Annual wheat is grown on more acres than any other grain crop, at 548 million acres worldwide, followed by corn at 445 million acres and rice at 399 million acres. It accounts for 20% of human food calories and more protein calories than any other grain.
The Land Institute established the perennial wheat program in 2001 with the goal of developing perennial wheat that is economically viable for farmers and replaces the global food calories of annual wheat.
How The Perennial Wheat Breeding Program Works
The perennial wheat program at The Land Institute creates hybrids made from crossing annual wheat species – including bread wheat and durum wheat used for making pasta – with wheatgrass species (especially intermediate wheatgrass, which is the same species being domesticated as Kernza®).
Many successful hybrids have been achieved between wheat and wheatgrass. They are being used to understand the genetic contribution of the annual and perennial parents. Other research partners around the world have made similar crosses between annual and perennial wheat.
Twenty of the most promising crosses are being grown in nine different countries to see how particular genetic types vary in performance when grown under a broad range of environmental conditions.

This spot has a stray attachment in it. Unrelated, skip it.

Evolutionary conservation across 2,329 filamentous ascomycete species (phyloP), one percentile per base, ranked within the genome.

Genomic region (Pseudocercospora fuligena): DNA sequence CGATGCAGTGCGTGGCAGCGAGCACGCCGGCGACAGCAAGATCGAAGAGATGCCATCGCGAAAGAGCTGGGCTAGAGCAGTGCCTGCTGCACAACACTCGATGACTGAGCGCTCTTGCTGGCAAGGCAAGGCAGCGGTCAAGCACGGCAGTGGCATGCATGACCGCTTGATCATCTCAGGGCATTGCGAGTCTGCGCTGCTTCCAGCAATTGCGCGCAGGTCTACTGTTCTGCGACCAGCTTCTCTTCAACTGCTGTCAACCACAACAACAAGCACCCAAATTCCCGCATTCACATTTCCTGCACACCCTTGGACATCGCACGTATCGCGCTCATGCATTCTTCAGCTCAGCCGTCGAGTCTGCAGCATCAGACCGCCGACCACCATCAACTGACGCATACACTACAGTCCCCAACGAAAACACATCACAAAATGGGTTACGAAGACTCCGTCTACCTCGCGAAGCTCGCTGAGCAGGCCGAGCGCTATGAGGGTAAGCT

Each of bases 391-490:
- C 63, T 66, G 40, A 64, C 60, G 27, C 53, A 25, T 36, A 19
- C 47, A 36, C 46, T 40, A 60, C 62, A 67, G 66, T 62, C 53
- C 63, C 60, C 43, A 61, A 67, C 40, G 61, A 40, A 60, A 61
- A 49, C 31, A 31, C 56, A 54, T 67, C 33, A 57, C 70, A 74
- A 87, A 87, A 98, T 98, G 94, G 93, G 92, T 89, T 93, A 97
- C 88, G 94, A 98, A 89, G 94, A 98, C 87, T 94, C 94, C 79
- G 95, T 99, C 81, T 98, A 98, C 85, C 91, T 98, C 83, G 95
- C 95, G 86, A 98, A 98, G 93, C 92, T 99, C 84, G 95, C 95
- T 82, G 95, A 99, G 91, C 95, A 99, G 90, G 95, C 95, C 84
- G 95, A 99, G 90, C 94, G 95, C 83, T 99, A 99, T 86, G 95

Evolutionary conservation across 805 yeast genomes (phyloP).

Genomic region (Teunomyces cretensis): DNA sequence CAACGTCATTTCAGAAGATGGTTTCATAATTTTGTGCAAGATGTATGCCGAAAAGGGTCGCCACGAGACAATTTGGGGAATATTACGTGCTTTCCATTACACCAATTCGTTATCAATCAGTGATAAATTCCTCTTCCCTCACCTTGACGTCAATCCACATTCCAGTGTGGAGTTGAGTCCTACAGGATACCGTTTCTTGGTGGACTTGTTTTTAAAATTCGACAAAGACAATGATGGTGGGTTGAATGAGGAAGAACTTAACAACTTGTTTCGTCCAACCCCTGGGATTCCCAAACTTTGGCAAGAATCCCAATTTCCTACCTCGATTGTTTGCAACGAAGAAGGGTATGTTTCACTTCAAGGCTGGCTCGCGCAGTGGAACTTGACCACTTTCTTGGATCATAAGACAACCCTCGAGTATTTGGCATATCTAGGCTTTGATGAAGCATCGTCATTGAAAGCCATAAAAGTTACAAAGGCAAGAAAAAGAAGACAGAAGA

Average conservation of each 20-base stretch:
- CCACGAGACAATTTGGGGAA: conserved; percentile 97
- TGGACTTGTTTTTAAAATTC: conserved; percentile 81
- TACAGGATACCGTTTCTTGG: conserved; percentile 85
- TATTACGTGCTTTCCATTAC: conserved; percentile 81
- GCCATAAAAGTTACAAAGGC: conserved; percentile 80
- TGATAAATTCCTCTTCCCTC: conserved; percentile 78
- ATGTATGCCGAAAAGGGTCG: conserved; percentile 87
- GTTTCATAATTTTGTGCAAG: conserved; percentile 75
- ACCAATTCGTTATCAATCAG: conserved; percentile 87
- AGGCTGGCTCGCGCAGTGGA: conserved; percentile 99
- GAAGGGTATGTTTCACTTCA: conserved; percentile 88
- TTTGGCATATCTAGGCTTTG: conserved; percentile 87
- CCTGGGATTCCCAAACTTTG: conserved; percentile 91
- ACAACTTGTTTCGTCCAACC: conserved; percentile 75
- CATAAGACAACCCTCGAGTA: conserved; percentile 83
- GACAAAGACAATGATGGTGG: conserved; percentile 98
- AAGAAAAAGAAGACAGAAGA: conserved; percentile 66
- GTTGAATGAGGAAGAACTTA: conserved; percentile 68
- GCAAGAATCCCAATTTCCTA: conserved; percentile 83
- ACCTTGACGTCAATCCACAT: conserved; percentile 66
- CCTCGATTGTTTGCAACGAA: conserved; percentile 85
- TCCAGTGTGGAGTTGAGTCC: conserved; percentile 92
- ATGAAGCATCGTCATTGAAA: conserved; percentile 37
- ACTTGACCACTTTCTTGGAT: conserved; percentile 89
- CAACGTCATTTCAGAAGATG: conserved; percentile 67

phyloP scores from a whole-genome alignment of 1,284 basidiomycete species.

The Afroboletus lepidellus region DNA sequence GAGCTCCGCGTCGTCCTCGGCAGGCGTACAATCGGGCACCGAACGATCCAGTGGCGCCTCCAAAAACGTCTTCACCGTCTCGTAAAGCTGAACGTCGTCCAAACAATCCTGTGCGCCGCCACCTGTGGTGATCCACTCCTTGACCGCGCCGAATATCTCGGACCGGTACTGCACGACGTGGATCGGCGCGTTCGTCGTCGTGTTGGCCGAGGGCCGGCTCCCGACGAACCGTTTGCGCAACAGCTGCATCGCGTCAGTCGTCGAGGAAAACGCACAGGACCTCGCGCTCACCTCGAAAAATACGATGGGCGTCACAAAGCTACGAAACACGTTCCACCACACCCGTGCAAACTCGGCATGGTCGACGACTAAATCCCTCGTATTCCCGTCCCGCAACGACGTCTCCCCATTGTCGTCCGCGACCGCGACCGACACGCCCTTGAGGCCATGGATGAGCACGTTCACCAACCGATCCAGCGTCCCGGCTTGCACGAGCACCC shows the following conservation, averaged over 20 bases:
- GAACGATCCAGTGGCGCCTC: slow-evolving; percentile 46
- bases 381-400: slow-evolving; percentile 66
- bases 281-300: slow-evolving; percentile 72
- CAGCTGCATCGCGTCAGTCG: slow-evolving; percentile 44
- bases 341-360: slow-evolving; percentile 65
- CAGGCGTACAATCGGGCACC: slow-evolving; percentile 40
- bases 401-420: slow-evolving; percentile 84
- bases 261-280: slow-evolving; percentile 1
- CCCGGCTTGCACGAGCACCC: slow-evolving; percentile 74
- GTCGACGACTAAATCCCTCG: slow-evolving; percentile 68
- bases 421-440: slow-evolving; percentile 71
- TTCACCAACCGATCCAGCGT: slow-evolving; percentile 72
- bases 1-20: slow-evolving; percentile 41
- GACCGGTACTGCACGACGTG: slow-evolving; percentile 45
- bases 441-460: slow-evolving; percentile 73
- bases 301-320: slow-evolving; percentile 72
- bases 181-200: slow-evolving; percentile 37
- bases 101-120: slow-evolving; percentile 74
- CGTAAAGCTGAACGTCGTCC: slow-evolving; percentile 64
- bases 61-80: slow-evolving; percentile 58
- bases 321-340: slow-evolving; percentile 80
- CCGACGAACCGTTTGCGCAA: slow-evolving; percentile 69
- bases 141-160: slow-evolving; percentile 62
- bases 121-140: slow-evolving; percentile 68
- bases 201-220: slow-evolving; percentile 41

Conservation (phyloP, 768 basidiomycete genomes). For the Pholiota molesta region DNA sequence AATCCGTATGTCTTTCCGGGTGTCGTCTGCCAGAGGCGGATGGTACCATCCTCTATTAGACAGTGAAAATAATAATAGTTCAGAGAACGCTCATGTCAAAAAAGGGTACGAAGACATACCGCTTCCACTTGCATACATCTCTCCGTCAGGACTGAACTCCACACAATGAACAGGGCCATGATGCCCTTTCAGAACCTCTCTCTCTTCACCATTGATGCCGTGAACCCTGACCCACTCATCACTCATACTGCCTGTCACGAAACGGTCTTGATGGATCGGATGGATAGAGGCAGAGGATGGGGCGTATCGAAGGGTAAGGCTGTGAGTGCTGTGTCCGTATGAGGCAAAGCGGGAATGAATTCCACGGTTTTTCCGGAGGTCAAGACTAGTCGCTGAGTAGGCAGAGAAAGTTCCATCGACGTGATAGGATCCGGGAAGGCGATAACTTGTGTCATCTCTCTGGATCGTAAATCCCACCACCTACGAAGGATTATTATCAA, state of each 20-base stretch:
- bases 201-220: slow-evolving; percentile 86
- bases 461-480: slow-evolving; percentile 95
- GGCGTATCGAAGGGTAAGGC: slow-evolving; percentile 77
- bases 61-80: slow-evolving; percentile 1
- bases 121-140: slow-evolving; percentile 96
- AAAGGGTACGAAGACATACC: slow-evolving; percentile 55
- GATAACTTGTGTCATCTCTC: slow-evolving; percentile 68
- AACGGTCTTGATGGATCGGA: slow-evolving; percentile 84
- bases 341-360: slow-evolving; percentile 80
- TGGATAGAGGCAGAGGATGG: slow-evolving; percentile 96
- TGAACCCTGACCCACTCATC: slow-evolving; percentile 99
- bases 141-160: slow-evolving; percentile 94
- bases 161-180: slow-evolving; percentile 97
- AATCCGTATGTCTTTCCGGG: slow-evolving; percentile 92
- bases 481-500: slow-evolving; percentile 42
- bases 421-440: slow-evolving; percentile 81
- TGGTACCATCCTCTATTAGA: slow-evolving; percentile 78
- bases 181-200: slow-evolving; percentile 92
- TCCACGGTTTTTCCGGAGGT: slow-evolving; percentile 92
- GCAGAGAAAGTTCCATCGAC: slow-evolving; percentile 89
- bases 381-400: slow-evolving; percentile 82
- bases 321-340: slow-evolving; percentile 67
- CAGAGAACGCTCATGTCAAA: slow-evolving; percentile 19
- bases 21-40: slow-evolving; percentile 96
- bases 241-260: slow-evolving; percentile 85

Slow, Steady Progress Toward Perennial Yield
Elite lines of perennial wheat yield grain about 50-70% that of annual wheat cultivars.
Perenniality (the ability of the plant to regrow after grain harvest and to survive harsh winters and/or summers) is also highly variable depending on environmental conditions. Some of our perennial wheat plants in Kansas have lived for more than 6 years. In other locations, stands of perennial wheat have persisted for many more years.
Our breeding program continues to seek improvement on a number of plant traits including perenniality and yield. Although we see steady improvement every year, we expect it could take another 10-20 years to develop an economically viable perennial wheat variety.
We are partnering with researchers worldwide to develop perennial wheat. Read more about our research partners here.
Related Scientific Publications
Abstract: This study evaluated over 150 wheat × wheatgrass derivatives in a series of field…
Learn about other perennial crops under development at The Land Institute.